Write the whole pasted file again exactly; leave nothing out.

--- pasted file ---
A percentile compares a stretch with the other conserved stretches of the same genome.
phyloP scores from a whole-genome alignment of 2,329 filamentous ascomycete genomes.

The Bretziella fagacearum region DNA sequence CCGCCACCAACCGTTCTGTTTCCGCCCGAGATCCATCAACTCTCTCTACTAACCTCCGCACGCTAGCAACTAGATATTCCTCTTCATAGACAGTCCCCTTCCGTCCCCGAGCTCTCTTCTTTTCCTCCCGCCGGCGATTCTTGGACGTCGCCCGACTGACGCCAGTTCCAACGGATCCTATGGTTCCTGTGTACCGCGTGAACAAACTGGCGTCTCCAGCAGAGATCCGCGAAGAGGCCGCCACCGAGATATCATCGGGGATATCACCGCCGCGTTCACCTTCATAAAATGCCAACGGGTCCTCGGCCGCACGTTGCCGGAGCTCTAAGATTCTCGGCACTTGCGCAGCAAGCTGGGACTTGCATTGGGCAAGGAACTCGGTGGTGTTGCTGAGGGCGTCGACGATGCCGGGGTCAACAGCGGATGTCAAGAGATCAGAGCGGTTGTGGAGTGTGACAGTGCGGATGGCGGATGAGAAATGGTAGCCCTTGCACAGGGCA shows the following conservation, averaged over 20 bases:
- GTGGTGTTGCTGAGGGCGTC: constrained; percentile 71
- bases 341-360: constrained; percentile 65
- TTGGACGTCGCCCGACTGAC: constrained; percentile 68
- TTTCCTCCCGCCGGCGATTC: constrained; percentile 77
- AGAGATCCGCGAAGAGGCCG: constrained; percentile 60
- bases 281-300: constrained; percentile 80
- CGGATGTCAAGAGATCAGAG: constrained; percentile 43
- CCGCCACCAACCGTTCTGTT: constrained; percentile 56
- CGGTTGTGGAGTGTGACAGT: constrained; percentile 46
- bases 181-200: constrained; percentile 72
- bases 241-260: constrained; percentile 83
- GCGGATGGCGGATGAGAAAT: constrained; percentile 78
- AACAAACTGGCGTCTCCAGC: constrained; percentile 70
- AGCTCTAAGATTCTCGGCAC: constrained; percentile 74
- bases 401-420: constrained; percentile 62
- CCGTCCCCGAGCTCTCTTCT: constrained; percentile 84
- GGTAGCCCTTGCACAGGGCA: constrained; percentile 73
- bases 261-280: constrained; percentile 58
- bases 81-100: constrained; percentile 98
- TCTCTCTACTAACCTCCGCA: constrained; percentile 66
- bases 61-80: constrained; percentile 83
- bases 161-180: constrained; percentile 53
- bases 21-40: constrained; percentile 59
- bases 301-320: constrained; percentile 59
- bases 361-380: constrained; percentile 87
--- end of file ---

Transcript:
A percentile compares a stretch with the other conserved stretches of the same genome.
phyloP scores from a whole-genome alignment of 2,329 filamentous ascomycete genomes.

The Bretziella fagacearum region DNA sequence CCGCCACCAACCGTTCTGTTTCCGCCCGAGATCCATCAACTCTCTCTACTAACCTCCGCACGCTAGCAACTAGATATTCCTCTTCATAGACAGTCCCCTTCCGTCCCCGAGCTCTCTTCTTTTCCTCCCGCCGGCGATTCTTGGACGTCGCCCGACTGACGCCAGTTCCAACGGATCCTATGGTTCCTGTGTACCGCGTGAACAAACTGGCGTCTCCAGCAGAGATCCGCGAAGAGGCCGCCACCGAGATATCATCGGGGATATCACCGCCGCGTTCACCTTCATAAAATGCCAACGGGTCCTCGGCCGCACGTTGCCGGAGCTCTAAGATTCTCGGCACTTGCGCAGCAAGCTGGGACTTGCATTGGGCAAGGAACTCGGTGGTGTTGCTGAGGGCGTCGACGATGCCGGGGTCAACAGCGGATGTCAAGAGATCAGAGCGGTTGTGGAGTGTGACAGTGCGGATGGCGGATGAGAAATGGTAGCCCTTGCACAGGGCA shows the following conservation, averaged over 20 bases:
- GTGGTGTTGCTGAGGGCGTC: constrained; percentile 71
- bases 341-360: constrained; percentile 65
- TTGGACGTCGCCCGACTGAC: constrained; percentile 68
- TTTCCTCCCGCCGGCGATTC: constrained; percentile 77
- AGAGATCCGCGAAGAGGCCG: constrained; percentile 60
- bases 281-300: constrained; percentile 80
- CGGATGTCAAGAGATCAGAG: constrained; percentile 43
- CCGCCACCAACCGTTCTGTT: constrained; percentile 56
- CGGTTGTGGAGTGTGACAGT: constrained; percentile 46
- bases 181-200: constrained; percentile 72
- bases 241-260: constrained; percentile 83
- GCGGATGGCGGATGAGAAAT: constrained; percentile 78
- AACAAACTGGCGTCTCCAGC: constrained; percentile 70
- AGCTCTAAGATTCTCGGCAC: constrained; percentile 74
- bases 401-420: constrained; percentile 62
- CCGTCCCCGAGCTCTCTTCT: constrained; percentile 84
- GGTAGCCCTTGCACAGGGCA: constrained; percentile 73
- bases 261-280: constrained; percentile 58
- bases 81-100: constrained; percentile 98
- TCTCTCTACTAACCTCCGCA: constrained; percentile 66
- bases 61-80: constrained; percentile 83
- bases 161-180: constrained; percentile 53
- bases 21-40: constrained; percentile 59
- bases 301-320: constrained; percentile 59
- bases 361-380: constrained; percentile 87